He looked at me blankly: 'How?' he said, 'I don't understand.'

'The thing must be stopped,' I repeated.


'Because the man's levying a kind of tax on the villagers.'

'He levies no tax,' Mautake replied firmly. 'The people want his help, and pay for it in advance. What he does makes them happy.'

'But do you believe that they are any the safer for his spells?'

'What I believe or you believe is of no account,' was his notable reply: 'They believe. Only that matters. They believe and so they are happy, and because they are happy they are safe.'

'But,' I protested, 'most of the villagers are baptized Protestants or Roman Catholics. Why should so great a majority be forced to pay Tabanea a tribute just because a few pagans still fear the wawi?'

He smiled: 'The Christians want Tabanea's protection as much as the pagans. Nobody is obliged to pay anything; nor is it known who pays or who refuses; yet the money of Christians is always in that box. The Christians say that their own prayers cannot save them from wawi. They as well as the pagans will die of fear if you take Tabanea's bonota away from the villages.'

'I don't want to do away with the bonota,' I said fretfully: 'That's no affair of mine; but the money part of the business is, page 155and it has to be straightened out somehow. Tabanea is, in the end of things, levying a toll on the villages.'

'And the missionaries?' Mautake questioned, and paused. 'Well? What about them?'

'Only this. The missionaries bring us their prayers and their schools, and they ask for gifts in return. We think that is just; we are happy to have them among us; so we give them much money. And then? Does the Government step in to prevent us? Does the Government measure the gifts we give? Does the Government accuse the missionaries of levying a tax upon us?'

While I was still digesting that one, he continued, 'Tabanea brings comfort to the villages which the missionaries cannot bring. What is his sin in this? Is it that he is a pagan and not a Christian? And will you say to the people, "You are not being taxed when you club together to make gifts to the missionaries; but you are indeed being taxed when you club together to make gifts for protection against the wawi?" If you say this, they will answer, "Alas! are we no longer free to buy comfort and peace as we will?" and if you punish Tabanea for accepting their gifts, they will say, "Where shall we any more find safety from the sorcerers who work in the dark," and they will die of fear in their villages.'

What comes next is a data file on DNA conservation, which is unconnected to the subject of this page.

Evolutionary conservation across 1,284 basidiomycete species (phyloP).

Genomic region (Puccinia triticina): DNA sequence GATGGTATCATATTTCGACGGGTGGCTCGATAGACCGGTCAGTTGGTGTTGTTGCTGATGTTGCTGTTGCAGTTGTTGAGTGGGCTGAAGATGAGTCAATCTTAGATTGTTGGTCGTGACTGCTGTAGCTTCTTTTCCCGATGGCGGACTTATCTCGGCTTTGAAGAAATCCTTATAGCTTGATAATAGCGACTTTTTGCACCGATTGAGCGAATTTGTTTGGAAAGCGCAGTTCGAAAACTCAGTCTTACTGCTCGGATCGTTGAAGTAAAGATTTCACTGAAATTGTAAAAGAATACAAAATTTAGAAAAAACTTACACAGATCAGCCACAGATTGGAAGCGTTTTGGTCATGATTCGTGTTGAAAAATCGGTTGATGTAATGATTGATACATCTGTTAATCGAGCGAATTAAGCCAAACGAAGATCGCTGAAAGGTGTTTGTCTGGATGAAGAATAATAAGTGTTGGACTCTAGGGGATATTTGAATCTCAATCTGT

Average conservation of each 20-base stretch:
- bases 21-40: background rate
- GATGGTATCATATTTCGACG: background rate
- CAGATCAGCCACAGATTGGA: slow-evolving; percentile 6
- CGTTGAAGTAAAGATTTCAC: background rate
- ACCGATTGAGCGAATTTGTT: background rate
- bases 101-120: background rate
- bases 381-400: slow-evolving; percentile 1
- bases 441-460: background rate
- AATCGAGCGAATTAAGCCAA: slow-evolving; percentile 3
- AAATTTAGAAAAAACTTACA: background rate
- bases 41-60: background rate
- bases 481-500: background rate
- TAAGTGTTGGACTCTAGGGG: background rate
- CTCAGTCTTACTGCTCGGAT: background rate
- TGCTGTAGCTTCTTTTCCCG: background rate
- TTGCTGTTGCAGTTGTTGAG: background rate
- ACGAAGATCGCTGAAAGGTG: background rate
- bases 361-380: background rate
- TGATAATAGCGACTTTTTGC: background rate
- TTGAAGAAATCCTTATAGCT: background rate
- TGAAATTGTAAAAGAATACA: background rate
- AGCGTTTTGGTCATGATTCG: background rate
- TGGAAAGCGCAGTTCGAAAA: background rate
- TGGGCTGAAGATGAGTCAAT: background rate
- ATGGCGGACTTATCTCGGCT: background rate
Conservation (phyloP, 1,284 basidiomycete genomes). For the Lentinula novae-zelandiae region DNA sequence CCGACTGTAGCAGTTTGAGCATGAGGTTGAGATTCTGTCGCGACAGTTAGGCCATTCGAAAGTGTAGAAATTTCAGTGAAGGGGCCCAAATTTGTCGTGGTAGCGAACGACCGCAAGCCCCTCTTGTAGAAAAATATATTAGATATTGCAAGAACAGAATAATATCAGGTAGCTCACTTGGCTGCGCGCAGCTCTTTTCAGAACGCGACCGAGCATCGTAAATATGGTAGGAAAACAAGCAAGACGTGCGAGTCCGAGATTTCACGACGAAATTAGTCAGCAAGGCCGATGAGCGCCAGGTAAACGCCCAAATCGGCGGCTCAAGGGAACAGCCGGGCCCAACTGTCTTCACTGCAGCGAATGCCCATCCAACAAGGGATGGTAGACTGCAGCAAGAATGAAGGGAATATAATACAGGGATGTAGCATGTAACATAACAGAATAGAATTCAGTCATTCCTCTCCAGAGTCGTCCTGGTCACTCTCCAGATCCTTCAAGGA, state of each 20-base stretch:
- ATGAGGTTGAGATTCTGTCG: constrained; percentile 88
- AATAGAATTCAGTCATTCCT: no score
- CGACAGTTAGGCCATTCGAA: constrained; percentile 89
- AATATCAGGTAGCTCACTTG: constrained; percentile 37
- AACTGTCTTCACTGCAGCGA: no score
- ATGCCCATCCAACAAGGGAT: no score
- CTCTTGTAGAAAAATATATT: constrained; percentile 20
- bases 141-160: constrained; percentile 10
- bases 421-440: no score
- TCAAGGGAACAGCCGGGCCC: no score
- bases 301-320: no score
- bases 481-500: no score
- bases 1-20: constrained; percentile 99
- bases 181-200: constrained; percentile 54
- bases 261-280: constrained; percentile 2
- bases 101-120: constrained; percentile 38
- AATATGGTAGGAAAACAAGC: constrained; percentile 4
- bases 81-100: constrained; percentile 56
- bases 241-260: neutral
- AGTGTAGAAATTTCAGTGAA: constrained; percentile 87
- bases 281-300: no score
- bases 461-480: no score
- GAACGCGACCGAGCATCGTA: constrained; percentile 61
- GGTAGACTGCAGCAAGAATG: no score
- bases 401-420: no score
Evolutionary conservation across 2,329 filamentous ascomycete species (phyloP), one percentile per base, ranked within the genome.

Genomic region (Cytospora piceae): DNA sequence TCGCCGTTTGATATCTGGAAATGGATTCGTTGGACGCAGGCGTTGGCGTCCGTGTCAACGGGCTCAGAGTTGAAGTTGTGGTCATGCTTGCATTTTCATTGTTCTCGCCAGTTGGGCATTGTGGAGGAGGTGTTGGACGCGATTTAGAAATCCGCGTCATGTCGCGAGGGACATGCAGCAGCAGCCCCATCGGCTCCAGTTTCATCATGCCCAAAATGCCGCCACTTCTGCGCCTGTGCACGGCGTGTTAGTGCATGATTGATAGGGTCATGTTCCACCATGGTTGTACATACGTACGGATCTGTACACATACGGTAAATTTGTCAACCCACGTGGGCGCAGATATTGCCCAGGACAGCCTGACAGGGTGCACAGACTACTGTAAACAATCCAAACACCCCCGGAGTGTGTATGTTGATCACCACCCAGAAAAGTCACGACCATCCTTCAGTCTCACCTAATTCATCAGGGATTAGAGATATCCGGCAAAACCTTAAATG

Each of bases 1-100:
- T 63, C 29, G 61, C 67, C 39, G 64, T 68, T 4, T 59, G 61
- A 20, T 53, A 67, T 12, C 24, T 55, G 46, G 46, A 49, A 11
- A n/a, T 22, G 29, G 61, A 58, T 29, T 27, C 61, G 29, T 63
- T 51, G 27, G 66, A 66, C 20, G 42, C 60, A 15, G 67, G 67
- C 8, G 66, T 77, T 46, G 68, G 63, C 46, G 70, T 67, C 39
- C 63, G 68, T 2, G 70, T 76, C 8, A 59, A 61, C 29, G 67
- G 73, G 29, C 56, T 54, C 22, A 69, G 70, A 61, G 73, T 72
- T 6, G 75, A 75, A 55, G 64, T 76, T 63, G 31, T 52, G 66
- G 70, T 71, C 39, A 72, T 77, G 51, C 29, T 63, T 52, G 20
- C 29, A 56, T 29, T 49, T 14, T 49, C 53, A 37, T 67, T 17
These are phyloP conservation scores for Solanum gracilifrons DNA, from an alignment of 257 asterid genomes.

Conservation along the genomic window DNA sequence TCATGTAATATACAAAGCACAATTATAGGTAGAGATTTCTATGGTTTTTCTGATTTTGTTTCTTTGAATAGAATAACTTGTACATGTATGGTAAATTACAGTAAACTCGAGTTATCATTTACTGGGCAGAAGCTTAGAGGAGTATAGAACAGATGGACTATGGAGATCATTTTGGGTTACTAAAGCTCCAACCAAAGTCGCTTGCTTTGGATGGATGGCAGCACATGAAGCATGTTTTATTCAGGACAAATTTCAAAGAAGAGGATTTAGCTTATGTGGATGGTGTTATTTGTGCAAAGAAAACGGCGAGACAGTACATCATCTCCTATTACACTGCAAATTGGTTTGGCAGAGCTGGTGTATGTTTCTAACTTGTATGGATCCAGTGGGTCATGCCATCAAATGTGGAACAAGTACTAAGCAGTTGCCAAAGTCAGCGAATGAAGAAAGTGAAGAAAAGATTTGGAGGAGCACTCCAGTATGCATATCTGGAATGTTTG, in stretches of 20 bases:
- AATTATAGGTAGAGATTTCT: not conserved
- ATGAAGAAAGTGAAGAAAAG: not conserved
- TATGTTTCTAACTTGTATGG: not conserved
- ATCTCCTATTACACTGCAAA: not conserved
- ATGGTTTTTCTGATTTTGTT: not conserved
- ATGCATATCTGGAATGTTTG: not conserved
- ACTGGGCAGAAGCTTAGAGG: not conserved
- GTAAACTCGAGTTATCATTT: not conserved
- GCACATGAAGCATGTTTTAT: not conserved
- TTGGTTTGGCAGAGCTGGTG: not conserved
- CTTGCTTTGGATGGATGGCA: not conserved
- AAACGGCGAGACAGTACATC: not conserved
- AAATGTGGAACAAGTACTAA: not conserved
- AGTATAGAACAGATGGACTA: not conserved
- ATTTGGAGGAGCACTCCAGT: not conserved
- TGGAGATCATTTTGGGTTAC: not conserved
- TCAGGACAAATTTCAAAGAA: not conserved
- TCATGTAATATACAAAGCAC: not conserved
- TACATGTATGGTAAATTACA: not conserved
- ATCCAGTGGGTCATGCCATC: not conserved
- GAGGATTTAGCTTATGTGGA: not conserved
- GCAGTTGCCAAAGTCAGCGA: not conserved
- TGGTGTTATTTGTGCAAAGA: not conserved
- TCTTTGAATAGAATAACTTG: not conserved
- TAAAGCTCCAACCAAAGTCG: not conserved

And then, without waiting for my reply, he turned to the general question. The Christians, he claimed, stood even more in need than the pagans of the professionals who dealt in the magic of kindness. Every pagan still had his own private spells for good luck, long life and so forth, inherited from the lore of his fathers. But the children and grandchildren of Christians had no such cheerful heritage, because the actual practice of magic rituals, whether cruel or kind, had been abandoned in all good faith by the earliest converts.

'And so, he continued, 'if you punish those who are willing to sell tabunea (spells) for good luck, what must the Christians do then? Where will they go to find magic for good eating and good sleeping, for excellent fishing and success in love, for being favoured by their masters or their friends, for happiness in their dwellings and their work, for blessings upon their canoes and land and cooking ovens, for finding out their lucky days and their unlucky days, for making their wives fruitful and their page 156children strong, for all the comforts between dawn that the magic of kindness brings them?'

His words meant in effect that the magic of kindness filled the life of his people, Christians and pagans alike, with a mass of daily interests for the sudden loss of which nothing that the white man gave or sold could properly compensate them. He was specific on the point of compensating values: 'If the government or missionaries could give them something to keep their hearts alive night and day even as the magic of kindness does, perhaps they could be happy without Tabanea and his like,' he said. 'But if you cannot give them an equal thing in return, you will kill their hearts by robbing them of their loved wizards.'

Of course he was right. His wisdom saved me from an error I should never have ceased to rue. I did nothing whatever about Tabanea except to seek his acquaintance. He was a fine, kindly old gentleman, whose contribution to the easier passage of his people through the psychological darkness between paganism and Christianity I learned to appreciate deeply. Some years after Mautake-Maeke had given me his 'Hands off!' warning, I returned to England and sat for a while at the feet of that colossus among anthropologists, W. H. R. Rivers, who told me out of the modesty of his greatness that his school of thought was only just catching up with Mautake's private theory of compensating values.